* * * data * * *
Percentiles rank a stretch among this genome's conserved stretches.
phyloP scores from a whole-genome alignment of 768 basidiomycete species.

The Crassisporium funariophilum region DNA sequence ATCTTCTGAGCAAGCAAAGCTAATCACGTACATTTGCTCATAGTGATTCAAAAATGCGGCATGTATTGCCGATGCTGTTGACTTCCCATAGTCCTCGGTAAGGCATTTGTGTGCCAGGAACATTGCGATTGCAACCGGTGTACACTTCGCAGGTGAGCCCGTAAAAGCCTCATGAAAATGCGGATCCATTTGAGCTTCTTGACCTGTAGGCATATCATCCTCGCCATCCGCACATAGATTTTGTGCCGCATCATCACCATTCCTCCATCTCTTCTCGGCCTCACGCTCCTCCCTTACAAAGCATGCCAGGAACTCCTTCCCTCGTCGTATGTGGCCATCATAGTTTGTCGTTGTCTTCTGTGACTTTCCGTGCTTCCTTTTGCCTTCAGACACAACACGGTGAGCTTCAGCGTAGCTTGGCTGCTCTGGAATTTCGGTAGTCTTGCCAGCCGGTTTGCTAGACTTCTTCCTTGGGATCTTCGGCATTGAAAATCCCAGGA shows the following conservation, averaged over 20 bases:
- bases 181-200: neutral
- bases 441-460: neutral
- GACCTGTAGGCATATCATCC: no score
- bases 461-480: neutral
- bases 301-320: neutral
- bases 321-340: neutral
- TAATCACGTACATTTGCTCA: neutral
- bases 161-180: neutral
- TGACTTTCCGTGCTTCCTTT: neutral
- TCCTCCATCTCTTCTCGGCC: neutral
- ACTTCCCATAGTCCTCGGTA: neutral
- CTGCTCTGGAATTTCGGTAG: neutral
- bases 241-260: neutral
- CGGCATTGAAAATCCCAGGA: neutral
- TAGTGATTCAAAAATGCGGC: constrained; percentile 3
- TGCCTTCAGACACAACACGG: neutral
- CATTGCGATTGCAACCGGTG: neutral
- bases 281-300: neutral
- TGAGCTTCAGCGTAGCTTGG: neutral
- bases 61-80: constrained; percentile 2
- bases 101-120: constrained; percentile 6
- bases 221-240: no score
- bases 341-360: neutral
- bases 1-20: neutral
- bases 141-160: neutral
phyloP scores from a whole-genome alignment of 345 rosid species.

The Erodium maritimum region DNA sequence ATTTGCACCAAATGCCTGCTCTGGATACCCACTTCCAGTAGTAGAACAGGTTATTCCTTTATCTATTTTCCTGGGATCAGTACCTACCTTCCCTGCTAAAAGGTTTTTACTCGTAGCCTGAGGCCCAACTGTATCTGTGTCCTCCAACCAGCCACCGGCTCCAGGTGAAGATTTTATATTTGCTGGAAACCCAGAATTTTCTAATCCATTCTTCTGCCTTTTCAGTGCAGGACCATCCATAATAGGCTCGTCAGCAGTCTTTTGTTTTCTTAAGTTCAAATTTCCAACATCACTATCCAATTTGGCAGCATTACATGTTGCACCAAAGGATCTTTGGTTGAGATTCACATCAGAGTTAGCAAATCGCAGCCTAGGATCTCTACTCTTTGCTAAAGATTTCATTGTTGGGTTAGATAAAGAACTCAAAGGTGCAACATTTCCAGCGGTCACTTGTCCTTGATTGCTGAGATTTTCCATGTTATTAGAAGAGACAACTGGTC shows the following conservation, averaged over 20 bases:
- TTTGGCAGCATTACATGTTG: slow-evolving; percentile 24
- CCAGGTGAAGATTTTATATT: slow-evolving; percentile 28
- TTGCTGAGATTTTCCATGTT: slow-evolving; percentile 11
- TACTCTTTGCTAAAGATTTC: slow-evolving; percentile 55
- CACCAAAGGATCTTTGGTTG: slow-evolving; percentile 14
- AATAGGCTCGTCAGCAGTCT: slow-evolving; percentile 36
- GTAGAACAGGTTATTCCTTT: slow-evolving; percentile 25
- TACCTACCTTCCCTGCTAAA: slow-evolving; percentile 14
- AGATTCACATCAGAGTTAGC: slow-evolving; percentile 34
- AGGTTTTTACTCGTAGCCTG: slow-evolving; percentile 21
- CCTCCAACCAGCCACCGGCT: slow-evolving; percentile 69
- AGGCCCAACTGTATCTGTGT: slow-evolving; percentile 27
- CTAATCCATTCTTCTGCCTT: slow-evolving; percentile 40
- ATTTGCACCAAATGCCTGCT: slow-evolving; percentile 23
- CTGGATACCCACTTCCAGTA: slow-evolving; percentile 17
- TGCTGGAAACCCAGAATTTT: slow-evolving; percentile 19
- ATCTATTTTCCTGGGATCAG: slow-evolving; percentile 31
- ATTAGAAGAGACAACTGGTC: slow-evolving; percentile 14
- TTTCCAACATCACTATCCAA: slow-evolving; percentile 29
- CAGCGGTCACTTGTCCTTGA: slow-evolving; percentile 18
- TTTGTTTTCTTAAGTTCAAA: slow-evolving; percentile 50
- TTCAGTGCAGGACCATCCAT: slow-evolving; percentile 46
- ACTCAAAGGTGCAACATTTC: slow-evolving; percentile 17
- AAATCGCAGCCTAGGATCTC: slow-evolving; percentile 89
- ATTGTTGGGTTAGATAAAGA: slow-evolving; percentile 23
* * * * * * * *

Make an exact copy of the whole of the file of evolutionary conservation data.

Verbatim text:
Percentiles rank a stretch among this genome's conserved stretches.
phyloP scores from a whole-genome alignment of 768 basidiomycete species.

The Crassisporium funariophilum region DNA sequence ATCTTCTGAGCAAGCAAAGCTAATCACGTACATTTGCTCATAGTGATTCAAAAATGCGGCATGTATTGCCGATGCTGTTGACTTCCCATAGTCCTCGGTAAGGCATTTGTGTGCCAGGAACATTGCGATTGCAACCGGTGTACACTTCGCAGGTGAGCCCGTAAAAGCCTCATGAAAATGCGGATCCATTTGAGCTTCTTGACCTGTAGGCATATCATCCTCGCCATCCGCACATAGATTTTGTGCCGCATCATCACCATTCCTCCATCTCTTCTCGGCCTCACGCTCCTCCCTTACAAAGCATGCCAGGAACTCCTTCCCTCGTCGTATGTGGCCATCATAGTTTGTCGTTGTCTTCTGTGACTTTCCGTGCTTCCTTTTGCCTTCAGACACAACACGGTGAGCTTCAGCGTAGCTTGGCTGCTCTGGAATTTCGGTAGTCTTGCCAGCCGGTTTGCTAGACTTCTTCCTTGGGATCTTCGGCATTGAAAATCCCAGGA shows the following conservation, averaged over 20 bases:
- bases 181-200: neutral
- bases 441-460: neutral
- GACCTGTAGGCATATCATCC: no score
- bases 461-480: neutral
- bases 301-320: neutral
- bases 321-340: neutral
- TAATCACGTACATTTGCTCA: neutral
- bases 161-180: neutral
- TGACTTTCCGTGCTTCCTTT: neutral
- TCCTCCATCTCTTCTCGGCC: neutral
- ACTTCCCATAGTCCTCGGTA: neutral
- CTGCTCTGGAATTTCGGTAG: neutral
- bases 241-260: neutral
- CGGCATTGAAAATCCCAGGA: neutral
- TAGTGATTCAAAAATGCGGC: constrained; percentile 3
- TGCCTTCAGACACAACACGG: neutral
- CATTGCGATTGCAACCGGTG: neutral
- bases 281-300: neutral
- TGAGCTTCAGCGTAGCTTGG: neutral
- bases 61-80: constrained; percentile 2
- bases 101-120: constrained; percentile 6
- bases 221-240: no score
- bases 341-360: neutral
- bases 1-20: neutral
- bases 141-160: neutral
phyloP scores from a whole-genome alignment of 345 rosid species.

The Erodium maritimum region DNA sequence ATTTGCACCAAATGCCTGCTCTGGATACCCACTTCCAGTAGTAGAACAGGTTATTCCTTTATCTATTTTCCTGGGATCAGTACCTACCTTCCCTGCTAAAAGGTTTTTACTCGTAGCCTGAGGCCCAACTGTATCTGTGTCCTCCAACCAGCCACCGGCTCCAGGTGAAGATTTTATATTTGCTGGAAACCCAGAATTTTCTAATCCATTCTTCTGCCTTTTCAGTGCAGGACCATCCATAATAGGCTCGTCAGCAGTCTTTTGTTTTCTTAAGTTCAAATTTCCAACATCACTATCCAATTTGGCAGCATTACATGTTGCACCAAAGGATCTTTGGTTGAGATTCACATCAGAGTTAGCAAATCGCAGCCTAGGATCTCTACTCTTTGCTAAAGATTTCATTGTTGGGTTAGATAAAGAACTCAAAGGTGCAACATTTCCAGCGGTCACTTGTCCTTGATTGCTGAGATTTTCCATGTTATTAGAAGAGACAACTGGTC shows the following conservation, averaged over 20 bases:
- TTTGGCAGCATTACATGTTG: slow-evolving; percentile 24
- CCAGGTGAAGATTTTATATT: slow-evolving; percentile 28
- TTGCTGAGATTTTCCATGTT: slow-evolving; percentile 11
- TACTCTTTGCTAAAGATTTC: slow-evolving; percentile 55
- CACCAAAGGATCTTTGGTTG: slow-evolving; percentile 14
- AATAGGCTCGTCAGCAGTCT: slow-evolving; percentile 36
- GTAGAACAGGTTATTCCTTT: slow-evolving; percentile 25
- TACCTACCTTCCCTGCTAAA: slow-evolving; percentile 14
- AGATTCACATCAGAGTTAGC: slow-evolving; percentile 34
- AGGTTTTTACTCGTAGCCTG: slow-evolving; percentile 21
- CCTCCAACCAGCCACCGGCT: slow-evolving; percentile 69
- AGGCCCAACTGTATCTGTGT: slow-evolving; percentile 27
- CTAATCCATTCTTCTGCCTT: slow-evolving; percentile 40
- ATTTGCACCAAATGCCTGCT: slow-evolving; percentile 23
- CTGGATACCCACTTCCAGTA: slow-evolving; percentile 17
- TGCTGGAAACCCAGAATTTT: slow-evolving; percentile 19
- ATCTATTTTCCTGGGATCAG: slow-evolving; percentile 31
- ATTAGAAGAGACAACTGGTC: slow-evolving; percentile 14
- TTTCCAACATCACTATCCAA: slow-evolving; percentile 29
- CAGCGGTCACTTGTCCTTGA: slow-evolving; percentile 18
- TTTGTTTTCTTAAGTTCAAA: slow-evolving; percentile 50
- TTCAGTGCAGGACCATCCAT: slow-evolving; percentile 46
- ACTCAAAGGTGCAACATTTC: slow-evolving; percentile 17
- AAATCGCAGCCTAGGATCTC: slow-evolving; percentile 89
- ATTGTTGGGTTAGATAAAGA: slow-evolving; percentile 23